The Oklahoma State tragedy cast a dark shadow over what would’ve been a normal weekend. I was lucky to not be directly affected, but I know many who are. I hurt and am sad for all those struggling right now, and I know no words will be enough. No matter how many times we go through tragedy, we still struggle with loss and our reaction to the events. What is normal and what is not? How can keep going with daily life?
Since one of the victims was a UCO MBA student, the UCO counselors came to my class last night and led an open discussion, allowing people to talk. At first I was hesitant, but it ended up being a very good exercise. In discussing coping mechanisms, I realized this not only applies to tragedy, but also in many other areas of life.
Even if it isn’t a traumatic event, we daily go through things that cause us stress. Traumatic events are really just more intense stress. So in the way that coping works for traumatic events, it will also work with other stress creators. For me this stress creator is school. I have a horrible attitude when it comes to school and the people around me pay for it. So how do I cope?
I can tell my reactions aren’t good. Samantha can tell you, I “protest” what I have to do. I rant and rant, then rant some more. This leads to me getting angry. The increased stress leaves me craving bad food. Then the only way to calm down is to relax and do nothing, which means watching TV.
During the counseling session in class, I realized how bad my reactions were. Online you can find plenty of good resources, and I’ve linked the CDC if you’d like to review a resource.
Here is how I plan to react in the future.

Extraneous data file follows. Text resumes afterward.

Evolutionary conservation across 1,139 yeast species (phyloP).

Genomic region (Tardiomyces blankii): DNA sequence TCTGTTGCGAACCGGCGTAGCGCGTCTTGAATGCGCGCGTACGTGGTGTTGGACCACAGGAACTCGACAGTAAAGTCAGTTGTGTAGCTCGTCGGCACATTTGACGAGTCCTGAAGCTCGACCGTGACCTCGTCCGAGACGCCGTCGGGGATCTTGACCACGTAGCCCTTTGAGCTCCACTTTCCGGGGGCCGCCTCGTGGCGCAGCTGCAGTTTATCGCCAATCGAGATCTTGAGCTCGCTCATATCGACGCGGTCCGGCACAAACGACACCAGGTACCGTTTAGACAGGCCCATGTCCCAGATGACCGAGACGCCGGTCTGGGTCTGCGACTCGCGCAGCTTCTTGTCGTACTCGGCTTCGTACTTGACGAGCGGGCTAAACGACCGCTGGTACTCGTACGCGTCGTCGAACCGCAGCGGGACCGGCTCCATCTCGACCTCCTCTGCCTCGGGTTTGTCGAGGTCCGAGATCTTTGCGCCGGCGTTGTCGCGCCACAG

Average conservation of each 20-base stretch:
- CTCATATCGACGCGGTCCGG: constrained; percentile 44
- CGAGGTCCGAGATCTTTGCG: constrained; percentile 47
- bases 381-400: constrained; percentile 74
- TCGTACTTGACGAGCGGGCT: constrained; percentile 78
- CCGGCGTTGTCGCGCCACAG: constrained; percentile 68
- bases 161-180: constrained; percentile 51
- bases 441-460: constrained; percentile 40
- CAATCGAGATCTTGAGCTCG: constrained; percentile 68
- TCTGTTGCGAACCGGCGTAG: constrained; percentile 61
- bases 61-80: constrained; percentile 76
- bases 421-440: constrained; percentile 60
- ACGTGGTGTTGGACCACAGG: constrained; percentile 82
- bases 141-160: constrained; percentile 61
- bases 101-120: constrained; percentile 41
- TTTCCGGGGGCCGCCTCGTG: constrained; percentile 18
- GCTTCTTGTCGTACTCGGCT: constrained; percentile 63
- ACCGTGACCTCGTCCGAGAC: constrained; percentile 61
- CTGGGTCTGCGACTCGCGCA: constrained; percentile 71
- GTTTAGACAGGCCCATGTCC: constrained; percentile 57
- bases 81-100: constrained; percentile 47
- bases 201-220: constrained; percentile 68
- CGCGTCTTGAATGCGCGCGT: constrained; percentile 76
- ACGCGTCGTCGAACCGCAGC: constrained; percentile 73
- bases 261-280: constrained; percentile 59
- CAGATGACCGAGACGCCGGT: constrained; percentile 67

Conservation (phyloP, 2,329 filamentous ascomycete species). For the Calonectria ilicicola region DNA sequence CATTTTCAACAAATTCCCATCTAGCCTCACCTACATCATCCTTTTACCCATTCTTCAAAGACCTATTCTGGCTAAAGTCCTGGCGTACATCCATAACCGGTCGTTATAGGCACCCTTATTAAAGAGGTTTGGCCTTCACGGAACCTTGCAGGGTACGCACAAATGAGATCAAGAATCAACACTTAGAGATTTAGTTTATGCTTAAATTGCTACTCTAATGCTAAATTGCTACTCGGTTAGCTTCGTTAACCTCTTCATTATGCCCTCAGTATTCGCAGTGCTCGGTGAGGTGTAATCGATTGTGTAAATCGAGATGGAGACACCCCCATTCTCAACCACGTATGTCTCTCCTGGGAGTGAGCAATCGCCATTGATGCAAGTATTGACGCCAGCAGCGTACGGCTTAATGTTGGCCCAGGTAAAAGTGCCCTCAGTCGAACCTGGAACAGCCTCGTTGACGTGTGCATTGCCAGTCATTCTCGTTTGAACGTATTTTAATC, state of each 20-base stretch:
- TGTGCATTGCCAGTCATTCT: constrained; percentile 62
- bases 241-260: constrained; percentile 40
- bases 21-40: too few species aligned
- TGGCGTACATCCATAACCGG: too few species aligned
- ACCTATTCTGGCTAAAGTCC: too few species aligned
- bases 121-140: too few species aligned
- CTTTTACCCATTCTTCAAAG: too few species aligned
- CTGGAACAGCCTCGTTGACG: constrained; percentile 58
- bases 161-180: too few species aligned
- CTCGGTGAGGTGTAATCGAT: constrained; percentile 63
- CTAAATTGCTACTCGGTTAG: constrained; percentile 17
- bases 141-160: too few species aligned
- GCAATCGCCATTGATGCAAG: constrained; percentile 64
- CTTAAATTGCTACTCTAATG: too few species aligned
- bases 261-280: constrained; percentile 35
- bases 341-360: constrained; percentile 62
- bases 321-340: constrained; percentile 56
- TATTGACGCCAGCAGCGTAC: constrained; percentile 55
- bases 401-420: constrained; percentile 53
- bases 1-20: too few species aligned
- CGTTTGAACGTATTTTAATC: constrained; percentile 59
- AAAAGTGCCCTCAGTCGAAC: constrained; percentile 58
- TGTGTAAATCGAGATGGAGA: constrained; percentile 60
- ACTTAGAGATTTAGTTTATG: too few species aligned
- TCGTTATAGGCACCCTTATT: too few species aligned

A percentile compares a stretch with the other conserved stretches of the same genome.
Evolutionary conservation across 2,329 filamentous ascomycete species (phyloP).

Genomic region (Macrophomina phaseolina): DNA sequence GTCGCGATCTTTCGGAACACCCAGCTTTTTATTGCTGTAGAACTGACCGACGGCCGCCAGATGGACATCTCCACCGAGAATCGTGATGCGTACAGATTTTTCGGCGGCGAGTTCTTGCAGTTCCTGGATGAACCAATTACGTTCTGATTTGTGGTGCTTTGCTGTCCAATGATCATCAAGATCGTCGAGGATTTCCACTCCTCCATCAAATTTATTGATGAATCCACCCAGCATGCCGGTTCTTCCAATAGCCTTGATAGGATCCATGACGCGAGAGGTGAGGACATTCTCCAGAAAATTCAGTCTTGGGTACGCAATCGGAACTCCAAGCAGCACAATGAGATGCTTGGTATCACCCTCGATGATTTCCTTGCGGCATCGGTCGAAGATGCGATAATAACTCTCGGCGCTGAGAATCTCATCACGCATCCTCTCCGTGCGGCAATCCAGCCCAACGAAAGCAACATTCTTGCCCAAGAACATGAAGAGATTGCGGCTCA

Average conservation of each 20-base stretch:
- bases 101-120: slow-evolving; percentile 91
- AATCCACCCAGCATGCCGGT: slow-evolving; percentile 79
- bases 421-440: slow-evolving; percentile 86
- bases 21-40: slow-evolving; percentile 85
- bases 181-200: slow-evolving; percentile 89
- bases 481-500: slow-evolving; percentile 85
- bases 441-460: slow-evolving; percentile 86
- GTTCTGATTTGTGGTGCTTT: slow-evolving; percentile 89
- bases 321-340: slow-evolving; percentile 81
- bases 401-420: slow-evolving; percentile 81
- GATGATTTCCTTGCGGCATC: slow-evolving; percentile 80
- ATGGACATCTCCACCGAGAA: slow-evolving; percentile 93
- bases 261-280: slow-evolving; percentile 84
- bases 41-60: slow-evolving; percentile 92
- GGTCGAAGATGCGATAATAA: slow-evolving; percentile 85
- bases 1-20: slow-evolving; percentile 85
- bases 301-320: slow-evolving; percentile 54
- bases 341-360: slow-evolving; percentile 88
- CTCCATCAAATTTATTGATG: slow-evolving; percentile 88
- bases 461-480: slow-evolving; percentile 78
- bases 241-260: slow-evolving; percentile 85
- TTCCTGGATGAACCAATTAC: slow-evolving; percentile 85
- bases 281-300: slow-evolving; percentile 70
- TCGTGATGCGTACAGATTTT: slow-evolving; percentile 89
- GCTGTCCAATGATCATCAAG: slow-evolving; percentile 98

Exercise more, get 8 hours of sleep
By being more active, you release endorphins. I tell myself often during these busy periods that I just don’t have time. It’s very easy to convince yourself, but the reality is this is the time you should focus on yourself more. Sleep affects so many things, but I know it really effects my mood and “fuse.” If I sleep less, I’m more moody.
I immediately go to junk food, because it is a comfort food. This is a horrible reaction, and I think we all have this. I saw last semester that after the stress of class or a particularly bad day at work, I’d run by 7-Eleven and get a Mountain Dew and some sweets. Somehow I thought it would help, and maybe it did while I was eating, but it isn’t a long-term solution. It also makes you fat.
Read my Bible
When I’m busy, I tend to say the same thing about reading my Bible as I do about exercise: “I don’t have time.” The reality is just the same: this is when we need God the most. It’s amazing how quickly we forget what we need. The comfort of prayer and scripture is something that will be life-giving even if you fail at the other steps.
For me, specific things from the session last night were applicable to how I react, but we could all struggle in different areas. Where do you struggle?